There is another word for this: collective punishment. The cultured defenders of civilization once punished this kind of thing with war crimes trials and executions of its practitioners. Now our panicky paladins reach for the truncheon at the slightest twinge of fear, the slightest perceived threat to their privilege.

The Amis quote above comes from an interview in The Times last year, which was noted -- and criticized -- in a recent book by literary critic Terry Eagleton, sparking the kind of cultural spat so beloved by British newspapers. But Ronan Bennett's piece goes behind the gossipy headlines to reveal the rank racism at the heart of Amis' metamorphosis. And it is this same kind of racism, and its tacit acceptance -- or, more often, its eager embracing -- by the Anglo-American Establishments that has led and will lead us into more mass murder. Already the state-led "Terror War" has claimed far more innocent victims than the terrorism of stateless criminal bands adhering to various extremist strains of Islam.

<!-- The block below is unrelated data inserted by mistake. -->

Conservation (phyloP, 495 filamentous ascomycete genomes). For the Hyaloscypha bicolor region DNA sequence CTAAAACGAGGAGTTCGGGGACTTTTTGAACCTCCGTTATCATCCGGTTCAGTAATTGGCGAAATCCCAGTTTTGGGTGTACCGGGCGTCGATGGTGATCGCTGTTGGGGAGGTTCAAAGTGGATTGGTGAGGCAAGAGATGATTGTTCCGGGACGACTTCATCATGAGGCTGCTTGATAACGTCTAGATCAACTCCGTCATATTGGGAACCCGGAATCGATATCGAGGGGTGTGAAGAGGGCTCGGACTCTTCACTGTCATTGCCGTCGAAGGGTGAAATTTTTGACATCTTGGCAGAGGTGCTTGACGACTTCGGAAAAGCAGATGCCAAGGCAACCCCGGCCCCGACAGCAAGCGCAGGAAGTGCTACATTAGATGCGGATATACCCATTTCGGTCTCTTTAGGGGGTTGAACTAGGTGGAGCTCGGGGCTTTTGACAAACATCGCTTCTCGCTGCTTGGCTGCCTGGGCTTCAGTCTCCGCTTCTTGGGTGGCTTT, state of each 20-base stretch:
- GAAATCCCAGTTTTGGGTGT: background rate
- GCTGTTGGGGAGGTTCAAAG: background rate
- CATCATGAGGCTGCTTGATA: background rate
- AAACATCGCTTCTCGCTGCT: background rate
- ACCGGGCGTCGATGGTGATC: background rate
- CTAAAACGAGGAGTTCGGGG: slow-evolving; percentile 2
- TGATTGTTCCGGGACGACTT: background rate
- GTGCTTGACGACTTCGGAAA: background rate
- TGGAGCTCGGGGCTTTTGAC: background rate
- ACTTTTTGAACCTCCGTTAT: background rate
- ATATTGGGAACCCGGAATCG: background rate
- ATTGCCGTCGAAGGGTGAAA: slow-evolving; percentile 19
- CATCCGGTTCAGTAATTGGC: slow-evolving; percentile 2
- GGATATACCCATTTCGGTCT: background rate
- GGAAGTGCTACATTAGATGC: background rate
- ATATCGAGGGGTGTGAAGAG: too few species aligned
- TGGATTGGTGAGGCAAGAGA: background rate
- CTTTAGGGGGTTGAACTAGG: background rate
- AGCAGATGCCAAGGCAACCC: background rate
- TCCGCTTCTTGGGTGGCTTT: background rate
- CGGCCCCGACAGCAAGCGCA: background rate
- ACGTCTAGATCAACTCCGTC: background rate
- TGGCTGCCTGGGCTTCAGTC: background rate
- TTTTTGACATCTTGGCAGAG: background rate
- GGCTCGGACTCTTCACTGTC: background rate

Racism is always, everywhere, an expression of ignorance. And in almost every case, this is a willful ignorance, a deliberate blindness induced by fear, by greed, by anger, by the projection of one's own base and chaotic nature (the common lot of all humanity) onto some scapegoat. The trembly fears of Martin Amis are of no great moment in themselves. But the most powerful forces in the world are being ruled by same kind of ignorance and blindness that his genteel racism represents. That's why Bennett's calling of Amis to account is an important gesture. We countenance such deadly ignorance at our own extreme peril.

Extensive excerpts from "Shame on Us," by Ronan Bennett, can be found here.